Raven Oak is here to tell us about how Earl, the lead character in “Class-M Exile” came to be…
The Making of Eerl
One morning, the birds were singing and the cats were complaining about their required food intake and the Seattle sun beamed directly into my eyes with fiery contempt for my sleep schedule. I sat up straight in bed and this book idea fell into my lap…
That’s not it, though it sounds entertaining enough I suppose. Much more so than how Class-M Exile actually came to be.
The life of a writer is full of long hours that stretch into years, saint-like patience, thick-layered skin, and a certain need to finish the sentence. I was awaiting the line edits on book one of my epic fantasy, Amaskan’s Blood, and at the urging of a few writing buddies, decided to attend the Locus Writers’ Workshop.
Christopher Barzak and Connie Willis were the teachers that year, and in the workshop, we were asked to think of an event that impacted us emotionally when we were younger. We were given fifteen minutes to write it as an opening scene. The event, which I wrote about in an article called Dreaded Differences, dealt with a small town’s reaction to someone different. It dealt with prejudice and bullying and all the things a child shouldn’t have to swallow so early in life. Even twenty-five years later, I remember the incident as vividly as the sweaty black leather interior of my first car during a Texas scorcher.
We were asked to rewrite the same scene with a science fiction or fantasy twist. For me, I chose to rewrite my friend’s first day at school, but rather than a human somewhere as mundane as a Earth, she became a rare human—alone in the world and seeking answers to her past. The main character, Eerl, was a professor with an unhealthy fascination for almost-extinct humans. Eerl was also an alien (as were all the other characters in the book) with a deep Texas drawl because that’s what he thought all hu-man’s must sound like.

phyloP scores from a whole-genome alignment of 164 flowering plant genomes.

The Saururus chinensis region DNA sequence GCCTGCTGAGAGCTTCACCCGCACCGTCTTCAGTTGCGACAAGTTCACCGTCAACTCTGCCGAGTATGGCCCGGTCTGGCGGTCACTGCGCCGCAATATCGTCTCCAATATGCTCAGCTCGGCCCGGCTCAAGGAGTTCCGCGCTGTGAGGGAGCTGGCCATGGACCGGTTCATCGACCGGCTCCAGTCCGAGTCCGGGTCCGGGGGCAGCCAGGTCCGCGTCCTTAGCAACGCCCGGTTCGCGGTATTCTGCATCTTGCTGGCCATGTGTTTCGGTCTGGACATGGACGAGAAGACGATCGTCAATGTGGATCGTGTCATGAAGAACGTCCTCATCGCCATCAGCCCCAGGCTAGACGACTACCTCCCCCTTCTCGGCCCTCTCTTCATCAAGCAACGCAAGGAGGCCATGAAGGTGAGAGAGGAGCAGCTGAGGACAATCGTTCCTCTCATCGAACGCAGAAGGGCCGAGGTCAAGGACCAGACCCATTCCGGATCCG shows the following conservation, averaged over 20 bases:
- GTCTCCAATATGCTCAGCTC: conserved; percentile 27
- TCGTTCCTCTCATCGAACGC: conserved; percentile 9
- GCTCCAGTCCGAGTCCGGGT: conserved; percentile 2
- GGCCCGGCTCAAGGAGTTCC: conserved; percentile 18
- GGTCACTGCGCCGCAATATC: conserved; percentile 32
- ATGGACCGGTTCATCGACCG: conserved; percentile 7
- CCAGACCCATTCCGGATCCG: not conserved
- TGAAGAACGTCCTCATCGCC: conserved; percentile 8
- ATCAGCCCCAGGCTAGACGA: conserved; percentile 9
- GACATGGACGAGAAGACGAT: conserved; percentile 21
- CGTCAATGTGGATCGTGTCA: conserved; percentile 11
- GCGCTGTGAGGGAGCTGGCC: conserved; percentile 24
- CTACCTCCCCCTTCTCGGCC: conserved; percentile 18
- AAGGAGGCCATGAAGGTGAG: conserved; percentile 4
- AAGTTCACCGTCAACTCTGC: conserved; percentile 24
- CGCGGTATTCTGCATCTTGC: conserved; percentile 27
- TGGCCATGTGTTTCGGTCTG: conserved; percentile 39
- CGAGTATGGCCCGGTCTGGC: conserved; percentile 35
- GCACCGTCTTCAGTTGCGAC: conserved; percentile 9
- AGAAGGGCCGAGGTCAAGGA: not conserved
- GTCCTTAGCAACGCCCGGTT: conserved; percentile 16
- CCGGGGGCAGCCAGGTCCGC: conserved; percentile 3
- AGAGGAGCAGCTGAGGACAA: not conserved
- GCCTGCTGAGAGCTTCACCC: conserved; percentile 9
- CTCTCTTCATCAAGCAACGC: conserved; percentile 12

The opening carried the slapstick of Robert Aspirin and mixed it with my sarcasm as I wrote the intro scene. The novella became a social commentary on how prejudice dwells within each of us, no matter what our race, nationality, creed, gender, or religion. The response that opening scene drew encouraged me to finish the story, though doing so was akin to a root canal.
I didn’t have time for a full-length novel (after all, I had a sequel or three to write for Amaskan’s Blood), nor did I feel the story arc was long enough for one. And honestly, after such a reaction at Locus, could I continue to carry that level of writing? Could I finish it with the bang the story needed?
I pushed through until I finished the damn story, but it took longer to write than most novels. Then I revised it. And I revised it again. I walked through the process as normal.
Only this novella wasn’t normal. Something about this story sang inside me. I’d dived into a character’s head in a way I hadn’t before. Don’t get me wrong—folks love the strength and the voices of my characters in Amaskan’s Blood. Characters, along with world-building, are what I do best—but Eerl was special. He was bold.
He was different.
In every way that my friend was the antithesis of Texas, Eerl was this odd juxtaposition of alien and ‘down home’. Writing this novella was unlike anything I’ve ever done before. It was a glorious experiment and often while editing, I wondered if I’d gone quite mad in my creation.
Despite having lived in Texas for 22 years, I did not pick up or adopt the southern slang. No blessing your hearts or talkin’ to ya’ll like the letter ‘g’ weren’t no thang. My husband could always tell when I was editing because he’d call and reach Eerl—or at least the voice of Eerl. The thick Texas drawl would creep through the conversation like honeysuckles through plywood.
Eerl could say what I couldn’t. He gave voice to my doubts about the sanity of folks living in the south—folks who believed that if you weren’t a gun-totting, church-going, straight, white Republican, you were in the wrong state. Heck, you were in the wrong country.
Weirdos and hippies need not apply.
For all that heart blessing, I never felt comfortable speaking my mind much as a child in Texas. Some folks argue that as an author, I should bite my tongue and remain impartial to the injustices of the world, but I say they’re wrong. Science fiction has always held with the practice of asking difficult questions and pushing the boundaries. Just like Eerl—my mad experiment.
As a child, I was often too polite and afraid to stand up against prejudice, but as an author, doing so comes with the job description—even one written in a Texas drawl.
Raven Oak She spent most of her K-12 education doodling stories and 500 page monstrosities that are forever locked away in a filing cabinet.
When she’s not writing, she’s getting her game on with tabletop games, indulging in cartography, or staring at the ocean. She lives in Seattle, WA with her husband, and their three kitties who enjoy lounging across the keyboard when writing deadlines approach.
Raven is currently at work on Amaskan’s War and The Eldest Traitor.
Her works are available in paperback and eBook formats at booksellers worldwide. You can find Raven Oak on: